Vienna Convention on Consular Relations 3

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Vienna Convention on Consular Relations

 

Article 1

DEFINITIONS

1. For the purposes of the present Convention, the following expressions
shall have the meanings hereunder assigned to them:

(a) “consular post”means any consulate-general, consulate,
vice-consulate or consular agency;
(b) “consular district”means the area assigned to a consular post for
the exercise of consular functions;
(c) “head of consular post”means the person charged with the duty of
acting in that capacity;
(d) “consular officer”means any person, including the head of a consular
post, entrusted in that capacity with the exercise of consular
functions;
(e) “consular employee”means any person employed in the administrative
or technical service of a consular post;
(f) “member of the service staff”means any person employed in the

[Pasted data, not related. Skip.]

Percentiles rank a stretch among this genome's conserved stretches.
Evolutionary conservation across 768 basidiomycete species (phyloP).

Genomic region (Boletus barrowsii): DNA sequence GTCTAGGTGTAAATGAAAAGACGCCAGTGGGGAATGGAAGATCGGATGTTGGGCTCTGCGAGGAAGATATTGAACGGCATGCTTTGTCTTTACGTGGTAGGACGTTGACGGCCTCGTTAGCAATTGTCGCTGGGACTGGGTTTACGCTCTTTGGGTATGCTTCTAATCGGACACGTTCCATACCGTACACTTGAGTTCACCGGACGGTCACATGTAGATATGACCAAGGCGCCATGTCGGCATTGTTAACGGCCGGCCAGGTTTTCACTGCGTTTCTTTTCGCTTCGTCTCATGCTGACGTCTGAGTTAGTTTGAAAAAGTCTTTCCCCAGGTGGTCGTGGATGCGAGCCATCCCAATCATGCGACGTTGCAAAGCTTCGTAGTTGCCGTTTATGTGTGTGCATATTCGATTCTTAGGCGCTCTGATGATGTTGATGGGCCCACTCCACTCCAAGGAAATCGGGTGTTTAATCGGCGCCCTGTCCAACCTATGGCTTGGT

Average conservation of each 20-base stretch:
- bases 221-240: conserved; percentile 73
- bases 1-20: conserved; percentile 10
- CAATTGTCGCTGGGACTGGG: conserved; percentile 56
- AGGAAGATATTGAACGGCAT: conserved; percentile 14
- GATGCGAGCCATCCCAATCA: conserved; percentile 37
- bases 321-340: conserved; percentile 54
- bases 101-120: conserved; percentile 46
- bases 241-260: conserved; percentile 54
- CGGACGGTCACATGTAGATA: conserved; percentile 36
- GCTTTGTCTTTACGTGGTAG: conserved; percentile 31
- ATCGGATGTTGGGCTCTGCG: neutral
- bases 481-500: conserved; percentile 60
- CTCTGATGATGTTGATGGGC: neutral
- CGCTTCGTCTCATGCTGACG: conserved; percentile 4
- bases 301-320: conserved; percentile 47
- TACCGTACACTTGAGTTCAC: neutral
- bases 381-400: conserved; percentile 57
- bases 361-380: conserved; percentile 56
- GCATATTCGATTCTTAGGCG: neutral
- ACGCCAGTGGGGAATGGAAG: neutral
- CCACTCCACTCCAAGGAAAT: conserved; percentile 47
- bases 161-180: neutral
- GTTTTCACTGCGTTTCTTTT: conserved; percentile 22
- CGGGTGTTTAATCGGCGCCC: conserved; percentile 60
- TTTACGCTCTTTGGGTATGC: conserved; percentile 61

domestic service of a consular post;
(g) “members of the consular post”means consular officers, consular
employees and members of the service staff;
(h) “members of the consular staff”means consular officers, other than
the head of a consular post, consular employees and members of the
service staff;
(i) “member of the private staff”means a person who is employed
exclusively in the private service of a member of the consular post;

(j) “consular premises”means the buildings or parts of buildings and the
land ancillary thereto, irrespective of ownership, used exclusively